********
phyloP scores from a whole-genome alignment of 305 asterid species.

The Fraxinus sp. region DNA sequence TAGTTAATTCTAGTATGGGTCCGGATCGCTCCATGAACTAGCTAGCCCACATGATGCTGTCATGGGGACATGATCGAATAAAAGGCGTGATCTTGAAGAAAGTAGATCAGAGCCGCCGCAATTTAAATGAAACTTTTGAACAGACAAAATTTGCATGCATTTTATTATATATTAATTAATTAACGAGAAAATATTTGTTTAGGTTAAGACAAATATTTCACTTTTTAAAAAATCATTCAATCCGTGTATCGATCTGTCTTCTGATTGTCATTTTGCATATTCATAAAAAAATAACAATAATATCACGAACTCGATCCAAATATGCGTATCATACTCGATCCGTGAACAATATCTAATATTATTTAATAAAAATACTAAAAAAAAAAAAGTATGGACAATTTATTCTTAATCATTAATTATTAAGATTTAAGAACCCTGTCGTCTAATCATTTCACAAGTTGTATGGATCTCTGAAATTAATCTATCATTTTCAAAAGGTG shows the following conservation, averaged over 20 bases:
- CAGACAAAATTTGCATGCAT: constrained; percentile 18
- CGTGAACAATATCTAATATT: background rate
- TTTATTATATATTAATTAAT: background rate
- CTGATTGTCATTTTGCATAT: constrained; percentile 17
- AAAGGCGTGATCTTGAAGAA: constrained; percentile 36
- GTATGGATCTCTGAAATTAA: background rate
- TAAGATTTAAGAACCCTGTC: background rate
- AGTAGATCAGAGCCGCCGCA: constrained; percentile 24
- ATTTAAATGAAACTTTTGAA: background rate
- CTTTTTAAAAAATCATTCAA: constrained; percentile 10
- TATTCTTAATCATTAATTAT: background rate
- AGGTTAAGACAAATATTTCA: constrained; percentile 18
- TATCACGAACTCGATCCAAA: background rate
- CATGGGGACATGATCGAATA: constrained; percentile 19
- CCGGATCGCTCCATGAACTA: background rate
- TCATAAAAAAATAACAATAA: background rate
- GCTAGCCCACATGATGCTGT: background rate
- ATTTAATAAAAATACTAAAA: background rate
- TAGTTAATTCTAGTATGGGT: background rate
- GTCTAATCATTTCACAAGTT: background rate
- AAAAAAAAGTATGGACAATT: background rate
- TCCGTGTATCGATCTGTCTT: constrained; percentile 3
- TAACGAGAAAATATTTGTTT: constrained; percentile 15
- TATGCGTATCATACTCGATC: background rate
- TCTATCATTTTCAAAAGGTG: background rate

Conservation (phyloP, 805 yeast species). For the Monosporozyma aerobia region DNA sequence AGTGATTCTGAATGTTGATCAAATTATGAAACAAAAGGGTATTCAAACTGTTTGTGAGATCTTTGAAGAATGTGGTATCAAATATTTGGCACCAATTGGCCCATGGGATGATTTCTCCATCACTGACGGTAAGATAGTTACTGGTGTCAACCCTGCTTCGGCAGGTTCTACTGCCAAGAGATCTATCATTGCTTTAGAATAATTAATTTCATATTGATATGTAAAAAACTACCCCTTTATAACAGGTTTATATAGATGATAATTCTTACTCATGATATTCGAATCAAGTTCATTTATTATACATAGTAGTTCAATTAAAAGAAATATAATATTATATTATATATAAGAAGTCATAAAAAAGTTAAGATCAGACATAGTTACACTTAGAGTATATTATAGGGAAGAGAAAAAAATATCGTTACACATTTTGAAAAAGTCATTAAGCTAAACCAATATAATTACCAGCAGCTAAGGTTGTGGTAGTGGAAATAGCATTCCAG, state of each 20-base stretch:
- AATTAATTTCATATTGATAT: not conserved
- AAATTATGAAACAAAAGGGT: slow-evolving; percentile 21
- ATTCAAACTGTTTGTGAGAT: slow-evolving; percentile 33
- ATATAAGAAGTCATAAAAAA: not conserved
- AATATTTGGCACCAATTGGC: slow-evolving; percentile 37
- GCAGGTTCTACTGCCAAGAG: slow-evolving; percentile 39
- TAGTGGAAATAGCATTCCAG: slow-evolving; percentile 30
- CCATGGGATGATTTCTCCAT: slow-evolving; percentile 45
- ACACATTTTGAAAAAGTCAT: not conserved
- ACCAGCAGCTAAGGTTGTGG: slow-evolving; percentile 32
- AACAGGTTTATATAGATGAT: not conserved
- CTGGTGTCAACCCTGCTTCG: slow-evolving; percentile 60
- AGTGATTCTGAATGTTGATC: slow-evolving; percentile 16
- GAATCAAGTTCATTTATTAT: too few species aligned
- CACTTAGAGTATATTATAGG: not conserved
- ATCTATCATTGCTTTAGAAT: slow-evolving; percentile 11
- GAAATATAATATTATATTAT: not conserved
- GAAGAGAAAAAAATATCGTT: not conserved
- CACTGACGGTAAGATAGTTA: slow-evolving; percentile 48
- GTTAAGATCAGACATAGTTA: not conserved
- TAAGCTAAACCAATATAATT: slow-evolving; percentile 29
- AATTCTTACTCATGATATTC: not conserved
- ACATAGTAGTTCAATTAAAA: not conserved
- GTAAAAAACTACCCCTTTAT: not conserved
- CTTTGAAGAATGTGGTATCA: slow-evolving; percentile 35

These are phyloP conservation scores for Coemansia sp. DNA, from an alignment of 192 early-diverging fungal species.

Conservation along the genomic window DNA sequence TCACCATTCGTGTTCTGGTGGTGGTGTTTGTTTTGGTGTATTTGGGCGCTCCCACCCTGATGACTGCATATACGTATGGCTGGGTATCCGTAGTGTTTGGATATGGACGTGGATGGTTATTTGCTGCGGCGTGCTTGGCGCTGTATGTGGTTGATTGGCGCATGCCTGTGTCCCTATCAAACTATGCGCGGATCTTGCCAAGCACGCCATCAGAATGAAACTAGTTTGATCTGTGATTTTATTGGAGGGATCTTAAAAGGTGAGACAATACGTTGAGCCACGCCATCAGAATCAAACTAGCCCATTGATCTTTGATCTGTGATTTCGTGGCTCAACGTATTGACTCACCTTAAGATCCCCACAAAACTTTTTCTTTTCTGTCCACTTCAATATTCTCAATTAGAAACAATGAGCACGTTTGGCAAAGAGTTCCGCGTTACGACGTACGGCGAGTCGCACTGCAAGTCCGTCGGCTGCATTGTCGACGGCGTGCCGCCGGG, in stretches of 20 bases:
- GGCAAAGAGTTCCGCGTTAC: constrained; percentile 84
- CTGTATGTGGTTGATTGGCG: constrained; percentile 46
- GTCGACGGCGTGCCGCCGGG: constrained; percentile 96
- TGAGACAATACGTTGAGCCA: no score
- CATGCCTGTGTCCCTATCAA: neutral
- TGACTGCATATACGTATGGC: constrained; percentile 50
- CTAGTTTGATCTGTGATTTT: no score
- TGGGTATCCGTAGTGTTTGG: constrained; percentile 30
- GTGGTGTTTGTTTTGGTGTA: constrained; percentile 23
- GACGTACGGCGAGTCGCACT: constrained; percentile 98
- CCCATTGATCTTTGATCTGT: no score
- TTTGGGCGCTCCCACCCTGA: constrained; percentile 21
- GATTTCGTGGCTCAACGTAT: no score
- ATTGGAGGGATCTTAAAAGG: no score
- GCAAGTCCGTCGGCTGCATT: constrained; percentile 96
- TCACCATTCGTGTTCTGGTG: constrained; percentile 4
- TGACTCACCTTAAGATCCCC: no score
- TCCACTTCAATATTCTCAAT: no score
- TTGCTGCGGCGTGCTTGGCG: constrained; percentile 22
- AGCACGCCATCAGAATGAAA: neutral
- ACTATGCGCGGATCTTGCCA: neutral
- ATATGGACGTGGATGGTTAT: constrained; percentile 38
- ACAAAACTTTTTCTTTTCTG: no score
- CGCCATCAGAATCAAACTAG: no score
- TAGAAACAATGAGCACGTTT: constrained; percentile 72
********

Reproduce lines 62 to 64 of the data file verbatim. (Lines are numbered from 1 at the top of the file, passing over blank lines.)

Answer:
- CTAGTTTGATCTGTGATTTT: no score
- TGGGTATCCGTAGTGTTTGG: constrained; percentile 30
- GTGGTGTTTGTTTTGGTGTA: constrained; percentile 23